I hear what you are saying and you make some good points. It sounds to me like we might just be debating the definition of “Exploit” which I think means “to take advantage of”. Perhaps “Exploit” is not the best label for this vulnerability but the vulnerability is catastrophic in some cases, and I’m not even talking about cracked passwords, I am talking about what you have labeled “DoS”.
“Denial of Service” attacks are certainly possible regardless of software installed on the site, but I don’t think that’s the best label for this either. For one thing, I don’t think that was the intent of this attack, I think they mean just collect password and the servers crashing is just an unforeseen side-effect (they probably would rather not have been noticed). Also, consider that most DoS attack are carried-out by flooding the network with “background noise” (as you said), and in these attack it is the CPU and RAM that are affected (and only because of the excessive bootstrap loading). In all the cases I witnessed it was the RAM and CPU that were overloaded, and in every case I fixed it by simply stopping the wp-load.php file from being included when certain brute-force methods were detected. I could see by the log files that the attacks would continue, and even increase in number and frequency because the server was then freed up to handle that many more requests, but the servers immediately started performing normally (even though they were still under attack). This is because the server was now serving only a few hundred bytes of static html data all those bogus requests instead of dynamic, database driving content, generated after hundreds of include file have had their turn at the Processor.
Anyway, what I am doing is working, really well in fact. And there are lots of people who are very happy about it. If want to nit-pick on plugins for strategy how about 6Scan that takes your admin email even if you don’t agree to their terms and send you unsolicited emails too, or BulletProof that still manages to lock people out of their own site.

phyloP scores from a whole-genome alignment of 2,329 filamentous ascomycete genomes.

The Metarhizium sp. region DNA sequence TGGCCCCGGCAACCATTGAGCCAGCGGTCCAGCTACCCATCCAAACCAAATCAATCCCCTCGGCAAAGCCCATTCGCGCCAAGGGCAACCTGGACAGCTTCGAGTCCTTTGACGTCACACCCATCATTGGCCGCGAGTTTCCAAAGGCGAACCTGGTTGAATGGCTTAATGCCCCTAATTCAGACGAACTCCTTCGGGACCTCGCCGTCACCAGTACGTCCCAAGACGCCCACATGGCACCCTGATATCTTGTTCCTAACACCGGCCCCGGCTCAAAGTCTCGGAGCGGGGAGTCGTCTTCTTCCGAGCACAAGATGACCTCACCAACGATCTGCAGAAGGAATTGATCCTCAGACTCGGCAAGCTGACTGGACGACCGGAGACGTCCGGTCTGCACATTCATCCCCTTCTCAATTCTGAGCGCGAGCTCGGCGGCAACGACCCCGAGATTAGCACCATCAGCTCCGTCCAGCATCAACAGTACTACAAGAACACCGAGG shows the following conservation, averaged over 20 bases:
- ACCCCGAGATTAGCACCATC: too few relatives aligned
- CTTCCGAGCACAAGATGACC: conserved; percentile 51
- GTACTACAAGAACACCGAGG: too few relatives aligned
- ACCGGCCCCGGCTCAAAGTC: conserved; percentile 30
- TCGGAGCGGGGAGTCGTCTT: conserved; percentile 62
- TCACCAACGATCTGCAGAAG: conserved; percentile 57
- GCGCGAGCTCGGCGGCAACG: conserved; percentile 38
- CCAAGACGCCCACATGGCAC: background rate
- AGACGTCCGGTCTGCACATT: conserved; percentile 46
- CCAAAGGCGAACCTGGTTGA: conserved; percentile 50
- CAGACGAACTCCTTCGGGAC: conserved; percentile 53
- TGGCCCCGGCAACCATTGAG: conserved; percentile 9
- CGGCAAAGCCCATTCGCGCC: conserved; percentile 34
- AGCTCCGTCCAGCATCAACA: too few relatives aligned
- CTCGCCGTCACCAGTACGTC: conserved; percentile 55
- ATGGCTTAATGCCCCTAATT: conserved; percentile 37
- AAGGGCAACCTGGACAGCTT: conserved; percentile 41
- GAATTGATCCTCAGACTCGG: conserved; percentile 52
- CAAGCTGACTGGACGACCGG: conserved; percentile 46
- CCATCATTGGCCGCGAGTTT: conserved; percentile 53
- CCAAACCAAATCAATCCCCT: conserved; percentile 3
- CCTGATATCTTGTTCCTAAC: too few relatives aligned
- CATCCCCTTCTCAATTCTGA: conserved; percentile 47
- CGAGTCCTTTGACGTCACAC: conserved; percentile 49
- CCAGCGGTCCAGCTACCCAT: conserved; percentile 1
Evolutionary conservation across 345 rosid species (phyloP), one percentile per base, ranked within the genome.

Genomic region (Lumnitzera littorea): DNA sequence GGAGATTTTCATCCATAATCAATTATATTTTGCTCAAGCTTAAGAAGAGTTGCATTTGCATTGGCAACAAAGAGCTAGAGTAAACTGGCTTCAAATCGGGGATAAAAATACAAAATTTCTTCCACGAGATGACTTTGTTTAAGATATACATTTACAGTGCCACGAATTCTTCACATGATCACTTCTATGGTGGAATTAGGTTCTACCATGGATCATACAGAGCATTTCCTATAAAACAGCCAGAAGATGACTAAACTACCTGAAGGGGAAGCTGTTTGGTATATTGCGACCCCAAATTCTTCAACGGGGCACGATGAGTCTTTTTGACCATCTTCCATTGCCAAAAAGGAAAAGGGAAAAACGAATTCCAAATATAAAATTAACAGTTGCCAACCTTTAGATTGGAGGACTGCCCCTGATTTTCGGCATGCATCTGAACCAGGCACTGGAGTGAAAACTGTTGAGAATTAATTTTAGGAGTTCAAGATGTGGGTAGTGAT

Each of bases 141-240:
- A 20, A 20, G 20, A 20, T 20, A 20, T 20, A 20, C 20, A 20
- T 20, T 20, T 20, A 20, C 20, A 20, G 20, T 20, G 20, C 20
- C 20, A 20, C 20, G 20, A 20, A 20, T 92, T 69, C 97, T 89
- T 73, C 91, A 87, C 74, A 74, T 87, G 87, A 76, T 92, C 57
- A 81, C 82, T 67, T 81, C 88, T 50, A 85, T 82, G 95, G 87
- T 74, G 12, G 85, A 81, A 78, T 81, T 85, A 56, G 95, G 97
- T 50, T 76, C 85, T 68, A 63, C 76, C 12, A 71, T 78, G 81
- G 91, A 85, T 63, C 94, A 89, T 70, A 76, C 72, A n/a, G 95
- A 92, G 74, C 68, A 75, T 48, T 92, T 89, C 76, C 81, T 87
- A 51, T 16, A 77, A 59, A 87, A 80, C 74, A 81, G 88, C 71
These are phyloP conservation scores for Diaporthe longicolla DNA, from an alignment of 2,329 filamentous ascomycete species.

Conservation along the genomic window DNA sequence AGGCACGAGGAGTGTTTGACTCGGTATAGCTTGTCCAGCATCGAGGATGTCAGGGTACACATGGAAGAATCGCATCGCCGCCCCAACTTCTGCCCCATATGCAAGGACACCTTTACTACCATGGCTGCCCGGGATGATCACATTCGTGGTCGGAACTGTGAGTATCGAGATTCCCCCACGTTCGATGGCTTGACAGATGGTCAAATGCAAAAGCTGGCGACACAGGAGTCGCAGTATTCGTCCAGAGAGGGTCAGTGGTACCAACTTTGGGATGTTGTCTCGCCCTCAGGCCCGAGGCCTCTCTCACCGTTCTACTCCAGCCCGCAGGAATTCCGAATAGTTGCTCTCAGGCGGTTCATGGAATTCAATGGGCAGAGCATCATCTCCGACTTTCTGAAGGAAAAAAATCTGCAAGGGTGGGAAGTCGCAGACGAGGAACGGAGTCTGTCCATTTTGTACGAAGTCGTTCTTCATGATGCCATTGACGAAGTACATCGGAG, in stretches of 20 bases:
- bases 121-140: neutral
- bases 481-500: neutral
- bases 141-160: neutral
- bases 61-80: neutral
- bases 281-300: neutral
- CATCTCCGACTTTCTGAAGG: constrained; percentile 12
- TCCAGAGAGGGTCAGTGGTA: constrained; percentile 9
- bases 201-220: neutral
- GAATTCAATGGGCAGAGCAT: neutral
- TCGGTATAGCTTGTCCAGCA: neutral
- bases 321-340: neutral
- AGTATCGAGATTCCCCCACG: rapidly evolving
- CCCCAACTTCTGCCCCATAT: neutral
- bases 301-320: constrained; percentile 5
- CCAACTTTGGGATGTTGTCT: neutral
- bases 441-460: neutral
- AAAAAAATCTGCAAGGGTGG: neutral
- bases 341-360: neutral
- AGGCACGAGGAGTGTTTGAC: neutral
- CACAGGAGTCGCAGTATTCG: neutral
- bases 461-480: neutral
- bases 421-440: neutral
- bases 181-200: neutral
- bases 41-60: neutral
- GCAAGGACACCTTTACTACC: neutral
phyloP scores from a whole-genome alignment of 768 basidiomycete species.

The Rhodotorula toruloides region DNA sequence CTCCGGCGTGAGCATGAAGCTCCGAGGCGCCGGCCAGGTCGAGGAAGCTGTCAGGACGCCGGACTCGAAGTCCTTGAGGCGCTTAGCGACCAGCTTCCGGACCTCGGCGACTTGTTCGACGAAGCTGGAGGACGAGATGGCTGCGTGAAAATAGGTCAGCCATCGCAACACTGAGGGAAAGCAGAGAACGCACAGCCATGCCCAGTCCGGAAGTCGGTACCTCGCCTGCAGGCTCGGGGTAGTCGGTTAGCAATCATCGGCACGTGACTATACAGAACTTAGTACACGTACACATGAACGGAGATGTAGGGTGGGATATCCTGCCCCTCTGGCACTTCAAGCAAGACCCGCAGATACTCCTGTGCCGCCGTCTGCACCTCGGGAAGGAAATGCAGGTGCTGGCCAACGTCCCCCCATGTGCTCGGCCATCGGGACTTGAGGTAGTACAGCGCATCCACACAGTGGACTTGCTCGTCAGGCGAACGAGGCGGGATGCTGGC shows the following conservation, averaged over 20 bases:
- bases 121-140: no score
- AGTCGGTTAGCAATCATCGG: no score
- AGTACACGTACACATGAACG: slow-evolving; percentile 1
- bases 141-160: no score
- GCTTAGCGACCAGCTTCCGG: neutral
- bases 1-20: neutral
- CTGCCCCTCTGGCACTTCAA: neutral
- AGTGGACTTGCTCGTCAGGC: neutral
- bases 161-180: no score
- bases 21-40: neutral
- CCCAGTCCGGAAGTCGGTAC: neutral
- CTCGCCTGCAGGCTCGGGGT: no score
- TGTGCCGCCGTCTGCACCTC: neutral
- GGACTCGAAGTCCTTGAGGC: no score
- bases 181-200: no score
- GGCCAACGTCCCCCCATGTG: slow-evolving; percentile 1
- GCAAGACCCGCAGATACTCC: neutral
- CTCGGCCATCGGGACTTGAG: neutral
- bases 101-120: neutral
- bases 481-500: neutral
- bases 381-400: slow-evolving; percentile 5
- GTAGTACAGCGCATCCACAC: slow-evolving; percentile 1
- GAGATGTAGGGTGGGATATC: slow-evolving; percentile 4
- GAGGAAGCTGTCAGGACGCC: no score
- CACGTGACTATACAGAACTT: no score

Don’t get me wrong, I’m still up for discussing a better label for this issue, and I’ll always listen to any ideas to improve my plugin, but you should at least admit that there is a problem here and I think WordPress should learn from my work (and everyone-else’s work on this latest exploit (or whatever it is)) and there should be an official fix release to address the bootstrap overhead issue on the login page.
Let me know what you think. I am working on a plugin update now that should be ready to release in a few hours and I’m still open to changing the label if you have a good suggestion for me.
If want to nit-pick on plugins for strategy how about 6Scan that takes your admin email even if you don’t agree to their terms and send you unsolicited emails too
If you have concrete evidence of these plugins breaking the plugin submission guidelines, please contact plugins [at] wordpress.org.
But I did, and I got no response from WordPress.
I also posted details on the forum and 6scan asked for my person info so they could look into it. They told me that they don’t know how it happened but that it was fixed, and I never did get any more email at THAT address. But owing to my general skepticism and distrust I installed 6scan on another site of mine and did not accept the terms (as an experiment). I then removed the plugin from that site and a few days later I got one of their emails at that new site’s admin email address 🙁
This was months ago, and I was furious at that time, but I’ve mostly let it go at this point. I know you can’t police everybody and it’s largely an honor system that some developers have taken advantage of.
Wow – tested this tonight on a site at a friends suggestion. wp-login.php exploit came right up! I was infuriated to then read this post! @eli…I agree with all the above, thank you for your work, but you really need to change that from Exploit to some other term!
Site was clean otherwise…an hour of my life wasted – I want it back!